his friends and told them to read the article. Robert told me
that this would prove to his chums that he indeed plays in a
league. It seems his friends were skeptical that any team would
want Robert on it. I wonder why."
        
 
                         * RENEGADES *
Ian Foster came back from vacation, saw the standings
and promptly got pissed off. "The team is 2-0 without me. This
does nothing to my value. Why couldn't they at least tie a
game." Ian was also surprised that Paul Iacurto was still on the
Renegades. "Paul, didn't Peter (Knapp, team kaptain) get rid of
you already. He hates your guts." Paul smiled, acted
non-chalant, but it was obvious to all that this was just an
external façade. Ian has publicly said that he would never play
on a team which had a WWF fan on it, and Paul is a huge WWF fan.
Ian made an exception on Friday because his car was in the
garage and he couldn't leave until after the game was over,
since Chris Nadeau was giving him a ride home.
 
        Mark Beaudry has started a campaign to introduce plus/minus
stats. It seems that Mark is upset that Angelo D'Agostino keeps
saying that he is the better defenseman, that Mark is always on
the floor when the Renegades give up a goal. Not surprisingly,
Double A with a D apostrophe refused, saying that this would be
too difficult to implement. The truth, however, is this,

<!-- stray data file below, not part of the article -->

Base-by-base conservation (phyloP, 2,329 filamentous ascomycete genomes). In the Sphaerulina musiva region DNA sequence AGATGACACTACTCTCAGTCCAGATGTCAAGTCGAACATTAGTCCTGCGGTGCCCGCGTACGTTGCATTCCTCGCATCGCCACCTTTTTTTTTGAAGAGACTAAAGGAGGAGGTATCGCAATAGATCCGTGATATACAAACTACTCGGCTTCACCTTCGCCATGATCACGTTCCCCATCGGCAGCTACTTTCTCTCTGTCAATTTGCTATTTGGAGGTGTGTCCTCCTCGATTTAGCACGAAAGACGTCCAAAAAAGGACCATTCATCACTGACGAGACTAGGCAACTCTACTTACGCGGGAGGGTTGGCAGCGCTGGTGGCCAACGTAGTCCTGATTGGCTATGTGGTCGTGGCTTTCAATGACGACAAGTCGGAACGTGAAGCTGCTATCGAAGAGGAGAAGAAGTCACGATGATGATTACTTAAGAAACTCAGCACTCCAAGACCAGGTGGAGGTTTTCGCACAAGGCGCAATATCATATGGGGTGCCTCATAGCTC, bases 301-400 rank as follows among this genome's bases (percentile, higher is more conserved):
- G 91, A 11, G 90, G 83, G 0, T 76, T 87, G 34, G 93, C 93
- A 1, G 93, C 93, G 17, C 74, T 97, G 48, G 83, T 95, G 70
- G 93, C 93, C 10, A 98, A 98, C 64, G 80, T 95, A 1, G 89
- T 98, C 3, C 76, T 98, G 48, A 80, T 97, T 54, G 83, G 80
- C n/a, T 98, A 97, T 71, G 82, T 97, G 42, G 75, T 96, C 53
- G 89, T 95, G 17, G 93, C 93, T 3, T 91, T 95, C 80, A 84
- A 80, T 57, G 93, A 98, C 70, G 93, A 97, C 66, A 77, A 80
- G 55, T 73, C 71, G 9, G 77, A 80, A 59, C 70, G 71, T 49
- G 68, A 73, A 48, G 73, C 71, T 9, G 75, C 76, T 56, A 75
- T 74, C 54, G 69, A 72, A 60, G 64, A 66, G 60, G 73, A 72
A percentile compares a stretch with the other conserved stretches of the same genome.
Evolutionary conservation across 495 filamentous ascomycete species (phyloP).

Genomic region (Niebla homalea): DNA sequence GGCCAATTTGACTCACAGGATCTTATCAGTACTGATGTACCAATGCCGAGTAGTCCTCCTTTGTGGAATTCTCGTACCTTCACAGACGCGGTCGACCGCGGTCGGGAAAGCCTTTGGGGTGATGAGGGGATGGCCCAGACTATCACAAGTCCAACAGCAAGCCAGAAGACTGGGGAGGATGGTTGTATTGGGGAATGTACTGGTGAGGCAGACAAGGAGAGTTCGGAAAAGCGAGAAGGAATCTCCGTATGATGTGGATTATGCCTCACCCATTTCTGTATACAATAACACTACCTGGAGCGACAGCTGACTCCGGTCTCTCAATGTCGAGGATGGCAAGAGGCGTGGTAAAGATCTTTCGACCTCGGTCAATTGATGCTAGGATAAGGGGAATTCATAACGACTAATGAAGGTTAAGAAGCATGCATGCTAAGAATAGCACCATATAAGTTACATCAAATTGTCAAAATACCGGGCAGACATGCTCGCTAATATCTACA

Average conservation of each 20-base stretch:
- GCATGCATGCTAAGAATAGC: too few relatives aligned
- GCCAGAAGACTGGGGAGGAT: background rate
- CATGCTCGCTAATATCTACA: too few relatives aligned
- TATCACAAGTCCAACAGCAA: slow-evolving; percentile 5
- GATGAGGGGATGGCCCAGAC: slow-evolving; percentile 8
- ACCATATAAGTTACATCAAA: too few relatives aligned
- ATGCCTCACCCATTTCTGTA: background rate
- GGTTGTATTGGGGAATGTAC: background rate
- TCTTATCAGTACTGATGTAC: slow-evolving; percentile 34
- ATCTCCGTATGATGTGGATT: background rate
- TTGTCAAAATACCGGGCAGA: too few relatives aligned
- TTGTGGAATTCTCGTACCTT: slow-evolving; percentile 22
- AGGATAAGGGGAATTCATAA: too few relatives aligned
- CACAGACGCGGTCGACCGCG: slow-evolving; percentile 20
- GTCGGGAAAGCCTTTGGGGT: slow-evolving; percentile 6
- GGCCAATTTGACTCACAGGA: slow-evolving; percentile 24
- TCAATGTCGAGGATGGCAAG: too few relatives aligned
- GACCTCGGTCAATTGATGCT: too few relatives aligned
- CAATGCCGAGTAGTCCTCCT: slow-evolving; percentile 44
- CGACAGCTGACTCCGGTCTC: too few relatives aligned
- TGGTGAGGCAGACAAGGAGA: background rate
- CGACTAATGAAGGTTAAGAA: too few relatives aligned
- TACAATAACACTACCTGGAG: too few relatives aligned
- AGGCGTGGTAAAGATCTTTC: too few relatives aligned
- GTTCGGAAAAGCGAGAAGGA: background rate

according to forward Joe Lazarra. "Ang is old. His body is
creaking. He doesn't want to face reality and we can't afford it
if he did. Where are we going to get 110 big ones. No, it's best
we don't hurt his feelings. Will you be my friend. I have so few
of them." 
 
                         * HEAT *
The Heat is on. One week after being humiliated 12-3 at
the hands of the Renegades, the Heat destroyed the Dragons 10-3.
Despite their success this Friday, Chris Campbell still refuses
to allow anyone except Martin Bouffard to speak to the press.
Bouffard, by coincidence, was absent on Friday, which did two
thing. One, it automatically made the Heat a better team, and
two, it gave members of the press a reason not to speak to him.
Nobody wants to speak with Martin. Eric Roy played an excellent
game, and as a result is asking silently if he could be the one
who speaks on the record for the Heat instead of Martin. It
seems Eric is one member of the Heat who doesn't hate people as

a rule and doesn't dislike journalists in particular